“They actually cut down their homes — cut down and dismantled their homes for wood — and made skis,” Gabianelli said. “And they all skied into Aspen as one big posse.”

Of course Ashcroft and Independence aren’t the only “ghost towns” around Aspen. The area was home to many miner’s shacks and small enclaves. You can still find cabins at Ruby, far up Lincoln Creek Road past the reservoir, and other remnants of the past can be discovered on trails and in the backcountry.

“The mining history of this area is very rich,” Gabianelli said. “We are stewards of Ashcroft and Independence to preserve them, but there you can find traces of history everywhere.”

In summer, the Aspen Historical Society offers guided tours of Independence and Ashcroft (both towns are on the National Register of Historic Sites).

In winter, Ashcroft can be accessed by foot and the surrounding area can be explored on Nordic skis (it becomes the Ashcroft Touring Center). The historical society also offers on-mountain ski tours, where you can learn the history of Aspen Mountain and Aspen Highlands — before they were ski areas and in their infancy as ski mountains.

Still other ways to learn about Aspen’s history is by visiting the Aspen Historical Society’s two museums — the Wheeler-Stallard Museum and the Holden-Marolt Mining & Ranching Museum.

“There is so much history here to explore,” Gabianelli said. “You just need to listen and embrace the sites and stories.”

Walking through Ashcroft on a blustery autumn evening and it’s very easy to do just this. And with a bit of knowledge about Aspen’s “ghost towns,” it’s easy to create a narrative of who the people that lived here were and how they spent their days.

‘Eyesore’ wires being pulled down from old poles along Independence Pass

For the past several decades, telephone lines to nowhere have been a curious part of the view for attentive travelers along a 10-mile stretch of Independence Pass.

Hundreds of poles and tens of thousands of feet of tension wire were left behind when the line was decommissioned years ago. Passengers in vehicles can occasionally spot the wires paralleling Highway 82 from roughly the winter gate east of Aspen to just short of the Independence ghost town. From there, the communications infrastructure’s path makes a 90-degree bend and climbs a saddle on the east flank of Green Mountain before plunging down to the water diversion works near Grizzly Reservoir.

“When it was last used, I don’t know,” said Karin Teague, executive director of the Independence Pass Foundation, an Aspen-based nonprofit organization dedicated to all issues on the pass. “There was never telegraph service into Independence.”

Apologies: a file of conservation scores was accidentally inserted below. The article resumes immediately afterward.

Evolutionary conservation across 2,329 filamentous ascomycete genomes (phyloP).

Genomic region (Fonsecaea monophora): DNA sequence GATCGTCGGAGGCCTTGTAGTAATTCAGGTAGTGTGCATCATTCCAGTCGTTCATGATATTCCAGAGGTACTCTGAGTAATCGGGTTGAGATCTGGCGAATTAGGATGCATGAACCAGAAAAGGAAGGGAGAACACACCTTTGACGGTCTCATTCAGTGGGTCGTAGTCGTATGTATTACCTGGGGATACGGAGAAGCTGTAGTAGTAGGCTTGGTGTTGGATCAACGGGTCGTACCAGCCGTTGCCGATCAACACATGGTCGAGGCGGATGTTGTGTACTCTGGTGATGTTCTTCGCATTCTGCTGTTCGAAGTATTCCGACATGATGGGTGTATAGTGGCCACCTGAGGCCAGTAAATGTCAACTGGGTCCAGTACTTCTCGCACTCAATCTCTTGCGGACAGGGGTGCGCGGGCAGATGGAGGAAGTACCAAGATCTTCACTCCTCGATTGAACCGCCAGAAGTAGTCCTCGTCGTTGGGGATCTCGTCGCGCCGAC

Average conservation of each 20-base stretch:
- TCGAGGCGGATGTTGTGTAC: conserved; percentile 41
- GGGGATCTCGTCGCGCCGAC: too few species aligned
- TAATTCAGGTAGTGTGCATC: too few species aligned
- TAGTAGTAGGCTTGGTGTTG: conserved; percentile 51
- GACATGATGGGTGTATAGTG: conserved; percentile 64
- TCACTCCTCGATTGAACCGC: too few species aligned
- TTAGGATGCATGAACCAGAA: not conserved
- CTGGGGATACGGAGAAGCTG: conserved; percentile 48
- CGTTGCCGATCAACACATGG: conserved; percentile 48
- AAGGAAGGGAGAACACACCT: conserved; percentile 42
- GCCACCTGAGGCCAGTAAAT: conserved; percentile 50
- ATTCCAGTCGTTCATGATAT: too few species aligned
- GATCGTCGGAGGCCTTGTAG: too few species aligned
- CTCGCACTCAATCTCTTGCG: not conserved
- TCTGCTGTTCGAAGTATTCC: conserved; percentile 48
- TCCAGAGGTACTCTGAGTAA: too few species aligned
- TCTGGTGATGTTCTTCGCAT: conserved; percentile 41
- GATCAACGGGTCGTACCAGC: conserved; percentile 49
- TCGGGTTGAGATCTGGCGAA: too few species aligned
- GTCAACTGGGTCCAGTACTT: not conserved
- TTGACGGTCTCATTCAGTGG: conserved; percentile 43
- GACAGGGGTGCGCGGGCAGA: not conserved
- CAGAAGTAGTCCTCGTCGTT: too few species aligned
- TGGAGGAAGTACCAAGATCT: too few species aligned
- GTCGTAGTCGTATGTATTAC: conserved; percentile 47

The telephone lines were apparently added in the 1930s or ’40s to serve the Twin Lakes Canal Co.’s water diversion facilities. The company hasn’t relied on telephone service for decades. An unknown party removed the telephone lines, typically made of copper, at an unknown time, she said.

Teague and officials with the U.S. Forest Service have discussed the removal of the rest of the infrastructure and decided for now just the strands of tension wire will be removed. The Forest Service is still assessing if the telephone poles should be felled, removed or left alone.

“These very visible wires are an eyesore,” Teague said.

They often encroach on the Collegiate Peaks Wilderness and mar the view.

“It’s one of the most scenic and pristine corridors in the country,” she said.

One of the primary eyesores is where the poles and wires climb the saddle by Green Mountain. The lines cover about 1 mile on both sides of the divide. There are roughly 110 poles and 10,000 feet of wire accessible from the ground and 20,000 feet of wire up the poles, according to a Forest Service assessment.

Teague and Forest Service officials are concerned about the potential for wildlife to get tangled in the low wires. Teague said the wires aren’t always visible. She “nearly got decapitated” on one adventure in the woods, she said.

In some places, collecting the wire would be easy because the poles are close to Highway 82. In other areas, the job would be difficult because the poles are situated in rougher terrain and the wire needs to be cut from high up on the poles.

Independence Pass Foundation will harness volunteer groups to help with the job. A crew from Jaywalker Lodge, an addiction treatment center for men in Carbondale, helped tackle some of the job Thursday, spending the day on the pass with Teague and her team.

They were able to remove all the wire from the Grottos day-use area upriver through Lincoln Campgrounds, past the Lincoln Creek turnoff and another mile further up the road.

“One 200-yard stretch of wire was literally embedded in the river and river bank,” Teague said. “I can’t tell you how good it felt to get that out of there.”